Let’s Save Sagarmatha


Bini Dahal

May 29 is remembered and celebrated as a prominent day in the world’s history of mountaineering. The day is marked as the International Everest Day in commemoration of the first human ascent of Mt. Everest. It was on May 29, 1953 when Tenzing Norgay Sherpa and Edmund Hillary were successful in making it to the summit of the globe’s highest mountain. Seventy long years have passed since the climb. Conquering the mountain, which now measures 8,848.86 metres, has become the wish and ambition of many adventurers from around the world. 

Known as Sagarmatha in Nepal, the mountain has been an important source of revenue for the nation. Most importantly, many people, including expedition operators, mountain guides and other support staff, also stand to benefit from this mountain directly and indirectly. 

Nepal’s natural beauty and the resources available are unrivalled. And these potentials have helped the tourism industry flourish, to a great extent. For the 2023 spring season alone, the Nepal government issued nearly 500 climbing permits to attempt Sagarmatha ascent. Every individual who is going atop is putting in efforts to make name and fame for themselves. Their unprecedented feats on different mountains also become useful to the nation as they help bring the country into a global spotlight. And the pristine mountain has helped everyone gain a certain amount of fame, respect and a sense of fulfillment.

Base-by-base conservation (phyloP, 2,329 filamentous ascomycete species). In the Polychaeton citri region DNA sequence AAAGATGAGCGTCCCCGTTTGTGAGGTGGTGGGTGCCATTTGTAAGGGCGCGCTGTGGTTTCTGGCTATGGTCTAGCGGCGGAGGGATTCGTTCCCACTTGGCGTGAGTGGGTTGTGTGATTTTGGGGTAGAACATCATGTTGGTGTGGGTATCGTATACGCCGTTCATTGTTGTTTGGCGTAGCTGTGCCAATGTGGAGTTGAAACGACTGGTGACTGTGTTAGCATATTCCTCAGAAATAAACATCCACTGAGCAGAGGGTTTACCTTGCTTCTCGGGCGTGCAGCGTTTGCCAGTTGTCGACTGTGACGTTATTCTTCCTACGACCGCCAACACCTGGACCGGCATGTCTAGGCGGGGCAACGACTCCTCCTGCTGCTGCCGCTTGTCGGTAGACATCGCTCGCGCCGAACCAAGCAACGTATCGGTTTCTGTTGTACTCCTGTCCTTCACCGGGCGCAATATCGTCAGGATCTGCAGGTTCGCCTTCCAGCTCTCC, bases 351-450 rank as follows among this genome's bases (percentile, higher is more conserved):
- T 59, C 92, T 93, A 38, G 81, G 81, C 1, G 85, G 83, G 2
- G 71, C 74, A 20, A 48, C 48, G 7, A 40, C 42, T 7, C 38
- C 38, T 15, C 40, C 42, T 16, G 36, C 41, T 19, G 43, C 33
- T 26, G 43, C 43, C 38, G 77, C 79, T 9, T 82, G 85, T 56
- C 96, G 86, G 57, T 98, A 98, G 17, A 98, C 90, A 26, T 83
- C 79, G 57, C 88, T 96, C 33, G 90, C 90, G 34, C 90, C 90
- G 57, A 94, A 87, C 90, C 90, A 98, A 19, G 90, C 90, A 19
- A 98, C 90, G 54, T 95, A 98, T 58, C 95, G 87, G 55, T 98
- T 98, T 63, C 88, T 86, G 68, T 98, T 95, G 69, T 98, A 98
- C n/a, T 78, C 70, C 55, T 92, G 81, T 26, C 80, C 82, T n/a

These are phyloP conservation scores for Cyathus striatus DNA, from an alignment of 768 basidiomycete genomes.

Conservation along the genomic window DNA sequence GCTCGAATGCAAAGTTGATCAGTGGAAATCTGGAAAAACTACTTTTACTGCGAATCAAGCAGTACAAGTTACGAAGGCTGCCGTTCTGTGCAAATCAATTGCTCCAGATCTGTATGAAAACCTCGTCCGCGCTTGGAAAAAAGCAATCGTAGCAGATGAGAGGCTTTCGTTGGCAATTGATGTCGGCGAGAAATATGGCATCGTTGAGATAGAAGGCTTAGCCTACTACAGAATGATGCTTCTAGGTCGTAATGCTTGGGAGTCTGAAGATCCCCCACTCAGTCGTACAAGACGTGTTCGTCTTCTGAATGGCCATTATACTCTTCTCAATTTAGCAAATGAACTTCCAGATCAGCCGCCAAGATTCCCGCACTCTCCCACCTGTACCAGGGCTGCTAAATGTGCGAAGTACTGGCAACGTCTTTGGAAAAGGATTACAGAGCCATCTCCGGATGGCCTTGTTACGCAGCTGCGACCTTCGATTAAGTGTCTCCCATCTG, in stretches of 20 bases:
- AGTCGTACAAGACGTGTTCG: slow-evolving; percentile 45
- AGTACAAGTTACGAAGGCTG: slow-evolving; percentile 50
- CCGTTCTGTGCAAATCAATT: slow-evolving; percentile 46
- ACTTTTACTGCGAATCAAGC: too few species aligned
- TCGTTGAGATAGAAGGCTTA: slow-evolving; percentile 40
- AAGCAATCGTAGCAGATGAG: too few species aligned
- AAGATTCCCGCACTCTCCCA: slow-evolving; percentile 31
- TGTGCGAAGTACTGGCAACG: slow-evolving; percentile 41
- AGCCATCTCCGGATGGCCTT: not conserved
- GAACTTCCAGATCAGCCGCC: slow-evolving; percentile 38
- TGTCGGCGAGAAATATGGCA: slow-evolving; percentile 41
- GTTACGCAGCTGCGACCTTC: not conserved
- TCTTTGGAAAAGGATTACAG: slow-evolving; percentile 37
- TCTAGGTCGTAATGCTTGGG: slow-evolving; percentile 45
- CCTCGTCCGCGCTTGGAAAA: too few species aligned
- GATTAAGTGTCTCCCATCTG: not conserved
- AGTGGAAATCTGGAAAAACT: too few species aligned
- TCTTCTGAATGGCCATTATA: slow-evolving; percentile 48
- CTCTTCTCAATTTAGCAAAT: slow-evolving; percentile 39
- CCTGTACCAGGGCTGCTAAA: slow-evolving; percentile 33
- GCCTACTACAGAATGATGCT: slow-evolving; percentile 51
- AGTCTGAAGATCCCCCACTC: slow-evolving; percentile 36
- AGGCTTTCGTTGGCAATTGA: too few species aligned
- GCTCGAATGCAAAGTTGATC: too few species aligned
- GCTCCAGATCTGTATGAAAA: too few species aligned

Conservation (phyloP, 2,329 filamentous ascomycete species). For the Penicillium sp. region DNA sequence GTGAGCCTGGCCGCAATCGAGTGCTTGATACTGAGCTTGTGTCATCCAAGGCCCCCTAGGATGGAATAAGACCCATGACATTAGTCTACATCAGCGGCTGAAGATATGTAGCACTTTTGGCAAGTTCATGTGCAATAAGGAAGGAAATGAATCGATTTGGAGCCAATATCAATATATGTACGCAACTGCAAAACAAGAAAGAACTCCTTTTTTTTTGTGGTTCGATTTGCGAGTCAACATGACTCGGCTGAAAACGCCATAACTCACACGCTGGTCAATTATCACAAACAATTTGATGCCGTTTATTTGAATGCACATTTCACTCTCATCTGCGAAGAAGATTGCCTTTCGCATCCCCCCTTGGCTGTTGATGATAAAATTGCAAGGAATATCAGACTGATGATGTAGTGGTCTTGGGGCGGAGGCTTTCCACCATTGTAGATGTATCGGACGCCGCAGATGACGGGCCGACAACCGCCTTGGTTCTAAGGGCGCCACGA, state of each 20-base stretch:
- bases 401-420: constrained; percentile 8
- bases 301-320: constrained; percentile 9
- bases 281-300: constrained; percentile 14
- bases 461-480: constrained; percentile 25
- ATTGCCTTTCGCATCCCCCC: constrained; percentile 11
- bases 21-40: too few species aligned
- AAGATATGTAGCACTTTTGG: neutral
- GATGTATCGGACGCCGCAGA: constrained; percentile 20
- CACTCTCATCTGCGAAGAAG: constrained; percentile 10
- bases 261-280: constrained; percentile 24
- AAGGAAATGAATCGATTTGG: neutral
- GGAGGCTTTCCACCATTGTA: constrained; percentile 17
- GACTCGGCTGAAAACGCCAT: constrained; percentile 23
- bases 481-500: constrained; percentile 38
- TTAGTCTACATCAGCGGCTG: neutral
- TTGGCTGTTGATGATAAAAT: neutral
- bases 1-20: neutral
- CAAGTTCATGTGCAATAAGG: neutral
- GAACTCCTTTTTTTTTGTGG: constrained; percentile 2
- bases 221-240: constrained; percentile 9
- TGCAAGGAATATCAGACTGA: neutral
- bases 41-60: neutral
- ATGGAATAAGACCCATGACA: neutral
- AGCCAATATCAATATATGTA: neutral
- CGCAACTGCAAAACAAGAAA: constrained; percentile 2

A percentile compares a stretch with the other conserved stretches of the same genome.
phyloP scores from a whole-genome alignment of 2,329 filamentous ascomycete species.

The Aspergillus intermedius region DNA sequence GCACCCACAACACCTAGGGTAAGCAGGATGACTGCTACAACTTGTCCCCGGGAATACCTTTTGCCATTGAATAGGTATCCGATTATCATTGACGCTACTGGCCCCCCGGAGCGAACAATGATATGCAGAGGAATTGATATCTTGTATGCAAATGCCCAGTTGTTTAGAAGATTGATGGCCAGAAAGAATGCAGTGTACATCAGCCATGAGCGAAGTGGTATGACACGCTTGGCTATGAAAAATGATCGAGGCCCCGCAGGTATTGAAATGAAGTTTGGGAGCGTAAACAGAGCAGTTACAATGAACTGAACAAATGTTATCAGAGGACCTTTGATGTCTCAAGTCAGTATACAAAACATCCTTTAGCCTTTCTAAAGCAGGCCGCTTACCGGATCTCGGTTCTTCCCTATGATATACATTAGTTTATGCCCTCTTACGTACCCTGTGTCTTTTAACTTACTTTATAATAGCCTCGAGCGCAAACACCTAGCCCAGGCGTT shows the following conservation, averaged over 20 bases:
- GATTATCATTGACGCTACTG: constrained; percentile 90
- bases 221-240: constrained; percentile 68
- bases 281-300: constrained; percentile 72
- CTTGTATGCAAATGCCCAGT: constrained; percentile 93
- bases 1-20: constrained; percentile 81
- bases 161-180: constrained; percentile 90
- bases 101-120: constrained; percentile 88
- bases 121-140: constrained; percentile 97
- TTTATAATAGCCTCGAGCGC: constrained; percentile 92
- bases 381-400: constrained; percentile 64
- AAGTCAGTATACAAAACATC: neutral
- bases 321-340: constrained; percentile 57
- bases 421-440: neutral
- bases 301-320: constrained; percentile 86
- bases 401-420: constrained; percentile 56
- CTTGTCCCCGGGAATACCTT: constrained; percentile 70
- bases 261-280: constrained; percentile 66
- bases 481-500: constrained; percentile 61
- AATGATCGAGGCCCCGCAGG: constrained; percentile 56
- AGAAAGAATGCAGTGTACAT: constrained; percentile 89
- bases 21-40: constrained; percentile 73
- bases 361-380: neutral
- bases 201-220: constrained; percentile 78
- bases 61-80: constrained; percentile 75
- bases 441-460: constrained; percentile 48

Last month, we saw a number of climbers setting new records for themselves. Legendary Nepali climber Kami Rita Sherpa was able to break his own record by ascending the mountain for a record 28th time. He reached atop the mountain on May 29, coinciding with the International Everest Day. Just a day before, another climber Pasang Dawa Sherpa scripted history by climbing the peak for the 27th time. Likewise, a brave and courageous story was written when Gurkha veteran Hari Budha Magar, who had lost both his legs while fighting the Taliban in Afghanistan, successfully ascended the peak. Even in the past, many climbers from home and abroad earned fame for them. 

The amount of love that our mountains and other natural resources has given knows no bounds. But if we think objectively, it is a harsh truth that from our side, we have failed to do anything substantive for the mountains. 

The world today is suffering from the wrath of climate change and its effects are evident on Mt. Everest as well as other mountains. The growing number of climbers has resulted in overcrowding Sagarmatha and the disposal of excessive waste on it. 

Such human activities degrade the beauty and importance of this natural heritage. While we celebrate the International Everest Day with much vigour and excitement, it should be remembered that the importance of Mt. Everest should not be limited to revenue and fame collection. This day is also a reminder of our responsibility towards our mountains. We should make every effort possible to conserve the mountains at all costs. 

Mt. Everest is closely linked to our identity, our pride and to our economic development. As long as we don’t put in necessary efforts, our revenue generation can never be sustainable. Because the lives of hundreds and thousands are linked to our mountains, the government holds the utmost responsibility of maintaining the peak, its beauty and its continued popularity and captivating power. Let this be a key priority.

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